Thursday, July 19, 2012

Typesetting Klingon in blackletter

Klingon has a famously terrible-looking Romanization. The language has sounds that are very difficult to represent in the Latin script, developed at a time before Unicode became ubiquitous. It uses the
Latin alphabet idiosyncratically, using capital letters to help remind readers that the sound the letter represents is probably not what they expect from the conventional English reading. So we get this, here set in Arial Unicode MS.

I'm also very suspicious of the pIqad scripts, which look like something created by a graphic designer who never had to actually write the language down. The graphemes for <q> and <Q> in particular look awfully similar.

However, the banner for Qo'noS QonoS, looks really good in a blackletter face. Perhaps Klingon
just has a font problem: isn't this better, in Unifraktur Cook?

It may be as affected as the heavy-metal umlaut, but I think there's more to it. Klingon uses both capital and lower-case H, although the latter is only used in the digraphs and . In many blackletter typefaces, the lower-case and capital H have the same basic shape, so the capital letter is less aberrant and jarring at the end or middle of a word. Blackletter faces often have a high x-height relative to the cap height, so the odd capital letters stand out a little less. Lastly, this typeface makes a very clear distinction between lower-case L and capital I, making more legible the last phrase, lIghoH "He disputes y'all". It can be a subtle distinction in many sans-serif or even serif faces. Besides, it certainly seems like Klingons would make free use of heavy-metal umlauts.

Libre blackletter fonts are not in great supply; Dieter Steffman made some gratis ones, but for Web typography the likeliest choice is the Unifraktur faces, available in Google Web Fonts.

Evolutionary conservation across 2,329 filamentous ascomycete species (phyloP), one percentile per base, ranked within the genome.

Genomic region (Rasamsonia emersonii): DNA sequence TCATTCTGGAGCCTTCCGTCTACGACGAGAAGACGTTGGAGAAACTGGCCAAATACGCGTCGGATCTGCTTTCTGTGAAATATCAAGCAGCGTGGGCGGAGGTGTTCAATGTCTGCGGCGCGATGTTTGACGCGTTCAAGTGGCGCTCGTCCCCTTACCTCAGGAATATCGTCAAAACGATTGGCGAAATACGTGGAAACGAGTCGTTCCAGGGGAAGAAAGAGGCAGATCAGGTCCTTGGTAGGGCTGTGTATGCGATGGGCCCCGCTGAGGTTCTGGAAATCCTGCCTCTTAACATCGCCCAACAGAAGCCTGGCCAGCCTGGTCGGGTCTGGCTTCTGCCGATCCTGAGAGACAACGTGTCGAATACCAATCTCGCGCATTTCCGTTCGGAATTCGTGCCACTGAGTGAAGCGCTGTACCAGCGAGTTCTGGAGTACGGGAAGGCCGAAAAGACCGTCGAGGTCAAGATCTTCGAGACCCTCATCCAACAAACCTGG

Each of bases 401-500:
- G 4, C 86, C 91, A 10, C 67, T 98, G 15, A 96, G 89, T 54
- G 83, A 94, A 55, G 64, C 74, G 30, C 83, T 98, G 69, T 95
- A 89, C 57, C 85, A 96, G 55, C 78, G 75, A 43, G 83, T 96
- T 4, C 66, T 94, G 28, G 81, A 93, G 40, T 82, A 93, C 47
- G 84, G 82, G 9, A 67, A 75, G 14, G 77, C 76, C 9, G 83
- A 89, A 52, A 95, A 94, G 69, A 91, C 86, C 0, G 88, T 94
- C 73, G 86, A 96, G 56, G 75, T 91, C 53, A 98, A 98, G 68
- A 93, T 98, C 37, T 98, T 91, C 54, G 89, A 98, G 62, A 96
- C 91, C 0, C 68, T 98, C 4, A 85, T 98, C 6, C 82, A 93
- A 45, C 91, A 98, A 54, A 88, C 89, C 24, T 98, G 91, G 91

Thursday, July 12, 2012

How hard is learning Klingon? which I mean not "how hard it is to pronounce" (challenging) or "how hard/complex the grammar is" (varies, for a conlang), but something more on the order of "how much language there is to learn"?

So I did a quick analysis of The Klingon Dictionary. The heart of the Klingon language is in the morphology, the system of affixes that derive and inflect the root words of the language. As for the affixes, there are 21 noun suffixes that fit into five slots, 32-35 pronominal verb prefixes, and 31 verb suffixes that fit into nine slots. Almost half of the total suffixes mark person in some way. Additionally, the grammatical sketch introduces seven dozen or so roots, almost a dozen stand-alone pronouns, a dozen or so numbers (as well as two suffixes for numbers), almost a dozen conjunctions, a half-dozen question words, and three dozen or so adverbials and exclamations. So you could probably fit a very solid working knowledge of Klingon onto about 230 flash cards. That's large but manageable.

As for the dictionary, I estimate that there are about 1,460 words in the Klingon-English section. With the morphology, that's a lot of expressive power, although the vocabulary intentionally doesn't cover a lot of semantic space.